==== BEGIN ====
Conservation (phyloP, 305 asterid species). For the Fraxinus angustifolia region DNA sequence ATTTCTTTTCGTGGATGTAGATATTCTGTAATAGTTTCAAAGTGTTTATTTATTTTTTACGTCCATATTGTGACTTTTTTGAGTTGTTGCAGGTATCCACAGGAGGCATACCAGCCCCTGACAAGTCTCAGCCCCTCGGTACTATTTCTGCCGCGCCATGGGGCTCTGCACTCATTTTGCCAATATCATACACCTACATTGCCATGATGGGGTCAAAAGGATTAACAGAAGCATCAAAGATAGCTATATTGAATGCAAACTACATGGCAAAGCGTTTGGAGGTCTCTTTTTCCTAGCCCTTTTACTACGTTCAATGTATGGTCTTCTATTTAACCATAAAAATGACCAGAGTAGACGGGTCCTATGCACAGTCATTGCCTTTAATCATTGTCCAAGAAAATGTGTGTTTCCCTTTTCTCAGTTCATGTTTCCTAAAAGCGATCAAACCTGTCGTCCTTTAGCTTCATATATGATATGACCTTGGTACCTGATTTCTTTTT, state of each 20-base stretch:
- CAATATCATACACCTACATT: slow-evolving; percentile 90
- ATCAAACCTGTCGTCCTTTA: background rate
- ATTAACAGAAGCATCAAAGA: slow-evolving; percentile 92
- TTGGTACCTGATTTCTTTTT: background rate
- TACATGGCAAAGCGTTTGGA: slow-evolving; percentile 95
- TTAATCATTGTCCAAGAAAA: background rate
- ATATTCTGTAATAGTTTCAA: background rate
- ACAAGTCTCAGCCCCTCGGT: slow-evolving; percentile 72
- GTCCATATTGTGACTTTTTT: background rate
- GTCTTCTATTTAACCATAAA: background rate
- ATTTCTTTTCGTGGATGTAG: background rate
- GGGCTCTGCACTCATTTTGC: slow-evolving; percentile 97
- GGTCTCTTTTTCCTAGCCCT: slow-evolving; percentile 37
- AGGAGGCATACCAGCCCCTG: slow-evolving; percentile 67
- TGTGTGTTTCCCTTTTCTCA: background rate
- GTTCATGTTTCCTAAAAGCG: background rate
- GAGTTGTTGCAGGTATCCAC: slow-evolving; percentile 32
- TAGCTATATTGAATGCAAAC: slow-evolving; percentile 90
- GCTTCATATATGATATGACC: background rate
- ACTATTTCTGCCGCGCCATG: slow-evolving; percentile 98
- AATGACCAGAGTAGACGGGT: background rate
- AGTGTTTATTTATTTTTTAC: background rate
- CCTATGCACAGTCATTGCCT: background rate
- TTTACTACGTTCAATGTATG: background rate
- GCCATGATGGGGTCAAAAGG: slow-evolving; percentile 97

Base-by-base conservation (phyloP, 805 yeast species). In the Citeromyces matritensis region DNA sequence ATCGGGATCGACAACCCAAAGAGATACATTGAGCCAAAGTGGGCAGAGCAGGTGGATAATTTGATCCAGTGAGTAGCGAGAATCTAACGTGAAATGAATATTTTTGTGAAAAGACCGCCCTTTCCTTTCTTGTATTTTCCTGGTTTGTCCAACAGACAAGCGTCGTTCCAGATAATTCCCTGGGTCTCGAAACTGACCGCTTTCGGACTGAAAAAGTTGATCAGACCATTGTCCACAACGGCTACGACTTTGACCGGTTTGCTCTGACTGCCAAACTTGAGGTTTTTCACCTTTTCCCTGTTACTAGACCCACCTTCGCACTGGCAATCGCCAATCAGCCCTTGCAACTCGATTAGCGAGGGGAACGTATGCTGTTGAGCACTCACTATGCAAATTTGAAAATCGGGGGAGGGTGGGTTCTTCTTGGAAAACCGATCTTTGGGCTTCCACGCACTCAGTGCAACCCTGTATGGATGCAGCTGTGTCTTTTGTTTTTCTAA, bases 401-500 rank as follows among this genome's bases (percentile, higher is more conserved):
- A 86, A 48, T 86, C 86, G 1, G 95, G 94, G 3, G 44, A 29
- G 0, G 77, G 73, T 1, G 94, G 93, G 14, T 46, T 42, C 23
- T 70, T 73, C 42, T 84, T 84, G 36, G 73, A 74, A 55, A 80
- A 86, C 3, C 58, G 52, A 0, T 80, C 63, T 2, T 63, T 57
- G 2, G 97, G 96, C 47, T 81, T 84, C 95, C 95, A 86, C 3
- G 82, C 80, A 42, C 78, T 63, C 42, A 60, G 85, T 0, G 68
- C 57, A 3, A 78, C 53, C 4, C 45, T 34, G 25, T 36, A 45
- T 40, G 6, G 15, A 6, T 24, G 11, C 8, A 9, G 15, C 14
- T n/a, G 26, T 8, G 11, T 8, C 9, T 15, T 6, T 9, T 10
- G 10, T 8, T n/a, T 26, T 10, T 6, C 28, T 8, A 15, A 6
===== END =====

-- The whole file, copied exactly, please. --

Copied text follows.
Conservation (phyloP, 305 asterid species). For the Fraxinus angustifolia region DNA sequence ATTTCTTTTCGTGGATGTAGATATTCTGTAATAGTTTCAAAGTGTTTATTTATTTTTTACGTCCATATTGTGACTTTTTTGAGTTGTTGCAGGTATCCACAGGAGGCATACCAGCCCCTGACAAGTCTCAGCCCCTCGGTACTATTTCTGCCGCGCCATGGGGCTCTGCACTCATTTTGCCAATATCATACACCTACATTGCCATGATGGGGTCAAAAGGATTAACAGAAGCATCAAAGATAGCTATATTGAATGCAAACTACATGGCAAAGCGTTTGGAGGTCTCTTTTTCCTAGCCCTTTTACTACGTTCAATGTATGGTCTTCTATTTAACCATAAAAATGACCAGAGTAGACGGGTCCTATGCACAGTCATTGCCTTTAATCATTGTCCAAGAAAATGTGTGTTTCCCTTTTCTCAGTTCATGTTTCCTAAAAGCGATCAAACCTGTCGTCCTTTAGCTTCATATATGATATGACCTTGGTACCTGATTTCTTTTT, state of each 20-base stretch:
- CAATATCATACACCTACATT: slow-evolving; percentile 90
- ATCAAACCTGTCGTCCTTTA: background rate
- ATTAACAGAAGCATCAAAGA: slow-evolving; percentile 92
- TTGGTACCTGATTTCTTTTT: background rate
- TACATGGCAAAGCGTTTGGA: slow-evolving; percentile 95
- TTAATCATTGTCCAAGAAAA: background rate
- ATATTCTGTAATAGTTTCAA: background rate
- ACAAGTCTCAGCCCCTCGGT: slow-evolving; percentile 72
- GTCCATATTGTGACTTTTTT: background rate
- GTCTTCTATTTAACCATAAA: background rate
- ATTTCTTTTCGTGGATGTAG: background rate
- GGGCTCTGCACTCATTTTGC: slow-evolving; percentile 97
- GGTCTCTTTTTCCTAGCCCT: slow-evolving; percentile 37
- AGGAGGCATACCAGCCCCTG: slow-evolving; percentile 67
- TGTGTGTTTCCCTTTTCTCA: background rate
- GTTCATGTTTCCTAAAAGCG: background rate
- GAGTTGTTGCAGGTATCCAC: slow-evolving; percentile 32
- TAGCTATATTGAATGCAAAC: slow-evolving; percentile 90
- GCTTCATATATGATATGACC: background rate
- ACTATTTCTGCCGCGCCATG: slow-evolving; percentile 98
- AATGACCAGAGTAGACGGGT: background rate
- AGTGTTTATTTATTTTTTAC: background rate
- CCTATGCACAGTCATTGCCT: background rate
- TTTACTACGTTCAATGTATG: background rate
- GCCATGATGGGGTCAAAAGG: slow-evolving; percentile 97

Base-by-base conservation (phyloP, 805 yeast species). In the Citeromyces matritensis region DNA sequence ATCGGGATCGACAACCCAAAGAGATACATTGAGCCAAAGTGGGCAGAGCAGGTGGATAATTTGATCCAGTGAGTAGCGAGAATCTAACGTGAAATGAATATTTTTGTGAAAAGACCGCCCTTTCCTTTCTTGTATTTTCCTGGTTTGTCCAACAGACAAGCGTCGTTCCAGATAATTCCCTGGGTCTCGAAACTGACCGCTTTCGGACTGAAAAAGTTGATCAGACCATTGTCCACAACGGCTACGACTTTGACCGGTTTGCTCTGACTGCCAAACTTGAGGTTTTTCACCTTTTCCCTGTTACTAGACCCACCTTCGCACTGGCAATCGCCAATCAGCCCTTGCAACTCGATTAGCGAGGGGAACGTATGCTGTTGAGCACTCACTATGCAAATTTGAAAATCGGGGGAGGGTGGGTTCTTCTTGGAAAACCGATCTTTGGGCTTCCACGCACTCAGTGCAACCCTGTATGGATGCAGCTGTGTCTTTTGTTTTTCTAA, bases 401-500 rank as follows among this genome's bases (percentile, higher is more conserved):
- A 86, A 48, T 86, C 86, G 1, G 95, G 94, G 3, G 44, A 29
- G 0, G 77, G 73, T 1, G 94, G 93, G 14, T 46, T 42, C 23
- T 70, T 73, C 42, T 84, T 84, G 36, G 73, A 74, A 55, A 80
- A 86, C 3, C 58, G 52, A 0, T 80, C 63, T 2, T 63, T 57
- G 2, G 97, G 96, C 47, T 81, T 84, C 95, C 95, A 86, C 3
- G 82, C 80, A 42, C 78, T 63, C 42, A 60, G 85, T 0, G 68
- C 57, A 3, A 78, C 53, C 4, C 45, T 34, G 25, T 36, A 45
- T 40, G 6, G 15, A 6, T 24, G 11, C 8, A 9, G 15, C 14
- T n/a, G 26, T 8, G 11, T 8, C 9, T 15, T 6, T 9, T 10
- G 10, T 8, T n/a, T 26, T 10, T 6, C 28, T 8, A 15, A 6